Casey Anthony, the young mother charged with the murder of her daughter in 2008, was found not guilty Tuesday of killing her two-year-old, Caylee Marie.
Likely to be a free woman in a matter of days, Anthony will be deluged with offers from networks and tabloids for her first interview. And whoever wants it will likely have to pay.
“It seems inevitable that Casey Anthony and her family will try to capitalize on their situation and that they will hire a publicist, and perhaps even an agent, to identify and sort out immediate opportunities. No doubt her legal counsel will also want to limit her exposure and ensure she is careful with any statements she might make,” said crisis management expert Gene Grabowski. “Casey and her family have a short window of opportunity on which to capitalize – probably no more than a few months. It is generally acceptable for someone like Casey, who is not a traditional public figure and who is without substantial income, to accept a fee for a big, exclusive interview with the likes of ABC’s 20/20 or Oprah.”
Indeed with Katie Couric jumping from CBS to ABC, and Oprah Winfrey trying to jump-start her faltering new cable network, there could be big incentives for some of media's power players to make a big push for an exclusive interview.
“I would not be surprised, given the notoriety and infamy of the case, if Casey gets $1 million to give a full interview,” California defense attorney David Wohl said.
Veteran Hollywood communications expert Michael Levine agreed.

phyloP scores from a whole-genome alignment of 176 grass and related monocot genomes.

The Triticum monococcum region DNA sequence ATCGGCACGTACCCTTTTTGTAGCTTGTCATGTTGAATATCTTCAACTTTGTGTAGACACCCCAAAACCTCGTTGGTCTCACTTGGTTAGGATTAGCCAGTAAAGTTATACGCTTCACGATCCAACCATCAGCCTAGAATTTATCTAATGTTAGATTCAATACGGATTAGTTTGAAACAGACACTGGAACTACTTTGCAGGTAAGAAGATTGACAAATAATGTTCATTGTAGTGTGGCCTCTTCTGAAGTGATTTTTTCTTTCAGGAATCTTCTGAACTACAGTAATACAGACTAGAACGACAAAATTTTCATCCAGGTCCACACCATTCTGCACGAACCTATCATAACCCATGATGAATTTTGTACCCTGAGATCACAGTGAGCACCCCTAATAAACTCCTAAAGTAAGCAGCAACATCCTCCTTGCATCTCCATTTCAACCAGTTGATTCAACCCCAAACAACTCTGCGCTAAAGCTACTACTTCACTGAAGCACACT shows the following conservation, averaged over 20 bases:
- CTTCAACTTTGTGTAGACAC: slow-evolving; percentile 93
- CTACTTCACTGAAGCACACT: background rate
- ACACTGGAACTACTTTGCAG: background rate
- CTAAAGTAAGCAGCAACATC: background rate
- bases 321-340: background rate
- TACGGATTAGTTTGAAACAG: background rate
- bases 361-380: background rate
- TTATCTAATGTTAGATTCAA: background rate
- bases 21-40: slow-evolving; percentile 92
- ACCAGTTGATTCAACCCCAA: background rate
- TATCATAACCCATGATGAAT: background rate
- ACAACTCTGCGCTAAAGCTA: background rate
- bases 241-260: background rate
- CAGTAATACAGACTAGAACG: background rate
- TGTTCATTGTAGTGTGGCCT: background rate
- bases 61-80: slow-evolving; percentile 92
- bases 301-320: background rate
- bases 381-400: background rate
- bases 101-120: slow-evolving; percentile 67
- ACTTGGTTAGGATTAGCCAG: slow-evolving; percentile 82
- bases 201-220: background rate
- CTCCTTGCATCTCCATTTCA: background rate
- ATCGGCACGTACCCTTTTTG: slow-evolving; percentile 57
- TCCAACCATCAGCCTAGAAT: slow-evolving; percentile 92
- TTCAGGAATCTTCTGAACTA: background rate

“She could probably get $1 million from an outlet – it could be a network or a tabloid-type magazine,” he said. “But I wouldn’t recommend she do that, because she’s such an unsympathetic figure and a known liar.”
News outlets could also face a backlash.
“Big money will be involved in the deal – millions,” said publicist and media strategist, Angie Meyer. “But those who are upset about the verdict will be upset even more if Casey is awarded a generous sum of money from networks and/or publishers for her story. It’s a disturbing trend we’ve seen trickle down throughout large cases in the past decade. Those organizations that have vilified Casey for the last few years will also be the ones to make her a millionaire.”
At least one network has already shelled out significant amounts of money for Anthony-related information.
Meter reader Roy Kronk, the man who discovered the body of two-year-old Caylee Anthony, also found a dead rattlesnake in the same area several months before. He testified during the murder trial that he was paid $15,000 by ABC News in January to license a snake photo, and was subsequently interviewed by Good Morning America just after the body was found.
“I was paid for a licensed picture of a snake, but I knew there would probably be an interview involved,” he said on the stand.
ABC also paid Casey Anthony herself $200,000 for the exclusive licensing of personal photos and videos. The footage was broadcast on ''G.M.A.,'' ''World News,'' ''Nightline'' and the prime time news show ''20/20.'' In addition, the network conducted interviews with the Anthony family, but said in a statement that did not pay for interview access, only for photos.